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Gift an Aspiring Chef These 15 Essential Tools

May 17 2013 - 4:25am

To become a professional cook, it takes a lot of blood, sweat, and tears . . . as well as equipment. Here are some items you'll want to give to someone starting her career a chef. It's easy to pull together these essential items for both home kitchen and professional use.

A Chef's Guide

The Culinary Institute of America produced The Professional Chef [1] ($49), a guide to learning basic cooking techniques from making stock to sautéing meats and fish.

Chef's Knife

Everyone in the kitchen brings their own knives. In order to have immaculate knife skills, a razor-sharp chef's knife, is required. The Wusthof Classic Eight-Inch Cook's Knife [2] ($150) is a trusted knife and a good starting point for beginner professionals.

Snap-On Knife Sheath

Keep knives protected when they're not in use by storing them in a snap-on plastic knife sheath [3] ($6). They come in all different sizes, so you can use them on all sizes of knives.

Sharpening Stone and Steel

Each time you take your knife out, the blade needs to be realigned with a steel, and every few months (of hard use), knives need to be sharpened with a sharpening stone. This Shun Three-Piece Whetstone Sharpening System [4] ($94) has everything you need to stay sharp and achieve a perfect cutting edge.

Sauté Pan

Most professional kitchens are equipped with All-Clad stainless-steel fry pans [5] ($110 for an eight-inch). The pans withstand incredibly hot temperatures without morphing, so you can even pop them into the oven to finish meats, and if polished regularly, they will maintain their shiny silver hue forever.

A Heat Diffuser

Most chefs prefer to cook on gas stove tops, but sometimes it's difficult to achieve a simmer, since the flame is so hot. That's where the Norpro 144 Heat Diffuser [6] ($6) comes in. Placed on the stove top, it diffuses and thus lowers the heat, so you can cook grains and make sugar-filled candies without worrying about scorching the bottom of the pan.

Photo: Anna Monette Roberts

Vegetable Peeler

There are a lot of peelers out there, but many restaurant and home cooks use the Kuhn Rikon Original Swiss Peeler [7] ($4). It's incredibly light, sharp, and inexpensive and will last you about a year.

Cork Cutting Boards

While there are plenty of cutting boards on the market, from plastic to bamboo to wood, this Bambu Cork Taper Cutting Board [8] ($26) is my new favorite. It stays put on the counter without needing to lay a wet cloth underneath it, and its squishy material is gentle on knives, so you won't have to sharpen them as frequently.

Good Flavor Combinations

Karen Page's The Flavor Bible: The Essential Guide to Culinary Creativity, Based on the Wisdom of America's Most Imaginative Chefs [9] ($35) is essentially an encyclopedia of flavors and what details to consider to make food delicious.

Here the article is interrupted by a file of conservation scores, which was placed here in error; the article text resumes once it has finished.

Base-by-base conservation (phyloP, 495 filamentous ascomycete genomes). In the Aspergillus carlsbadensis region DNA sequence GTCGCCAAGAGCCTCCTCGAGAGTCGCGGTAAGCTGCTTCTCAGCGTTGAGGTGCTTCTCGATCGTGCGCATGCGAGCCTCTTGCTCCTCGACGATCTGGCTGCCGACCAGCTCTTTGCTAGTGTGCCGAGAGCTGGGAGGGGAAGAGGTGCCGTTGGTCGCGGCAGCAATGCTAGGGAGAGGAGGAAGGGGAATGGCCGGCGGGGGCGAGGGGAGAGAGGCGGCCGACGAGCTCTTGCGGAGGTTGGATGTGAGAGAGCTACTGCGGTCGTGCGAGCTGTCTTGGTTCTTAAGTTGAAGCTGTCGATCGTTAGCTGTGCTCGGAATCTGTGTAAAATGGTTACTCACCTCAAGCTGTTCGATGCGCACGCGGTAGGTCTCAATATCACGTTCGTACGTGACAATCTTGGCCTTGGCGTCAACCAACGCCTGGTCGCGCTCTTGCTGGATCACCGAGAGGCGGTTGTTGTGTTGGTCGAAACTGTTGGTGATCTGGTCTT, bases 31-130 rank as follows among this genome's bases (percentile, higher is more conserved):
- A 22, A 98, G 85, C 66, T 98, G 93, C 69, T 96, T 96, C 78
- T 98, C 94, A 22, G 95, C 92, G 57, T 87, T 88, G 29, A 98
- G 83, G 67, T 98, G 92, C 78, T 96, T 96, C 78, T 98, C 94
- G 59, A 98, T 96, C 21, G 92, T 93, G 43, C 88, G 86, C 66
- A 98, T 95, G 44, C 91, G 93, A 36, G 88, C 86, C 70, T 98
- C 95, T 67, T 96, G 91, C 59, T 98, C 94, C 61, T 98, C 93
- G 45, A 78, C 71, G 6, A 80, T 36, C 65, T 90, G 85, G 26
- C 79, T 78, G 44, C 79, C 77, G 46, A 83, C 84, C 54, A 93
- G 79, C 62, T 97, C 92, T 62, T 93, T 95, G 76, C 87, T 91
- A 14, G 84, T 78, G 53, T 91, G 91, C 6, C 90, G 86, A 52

Measuring Cups and Spoons

Every chef or professional cook needs a sturdy pair of measuring cups and spoons. For the professional kitchen, buy a junky set, because they will typically get lost or taken. At home, splurge on a set that will last you your lifetime like the All-Clad stainless-steel measuring cups and spoons [10] ($50).

Glass Bowls

While no glass is allowed in a professional kitchen, when at home, use these clear, glass stackable bowls [11] ($40 for set of 10) to store prepped mise en place, which consists of measured and chopped ingredients all set out in place to be prepared.

Wooden/Bamboo Spoon

When cooking with nonstick pans, a wooden spoon or Sur La Table bamboo stir-fry spatula [12] ($5) won't scratch the bottom of cookware and can withstand high temperatures. I personally love this bamboo one over wooden spoons, because it doesn't retain oniony aromas and it still looks brand-new even though I've used it every day for the past two years.


The first thing I bought when I entered a professional kitchen is a Microplane zester [13] ($15). Arguably the sharpest one on the market, Microplanes can be used to zest lemons and grate nutmeg, cheese, and even chocolate.

Locking Tongs

Tongs are probably the second most commonly used cooking utensil, just after the wooden spoon. These Rösle Locking Tongs [14] ($30 for 12-inch) keep meat securely in your grip to prevent heavy items from falling on the ground.

Herringbone Dish Towels

Used to clean up your work area or your hands as well as to transfer hot dishes, herringbone dish towels [15] ($13 for one dozen) have a specific texture designed to absorb liquids quickly without leaving behind any cloth fibers.

Vitamix Blender

The Vitamix is one of the best blenders on the market. Used to puree soups, smoothies, and sauces, the Vitamix CIA Professional Series [16] ($529) has been designed for chefs to blend a variety of ingredients and achieve a variety of textures. It also comes with a cookbook of intriguing ideas, allowing you to use the Vitamix to make peanut butter or ice cream.

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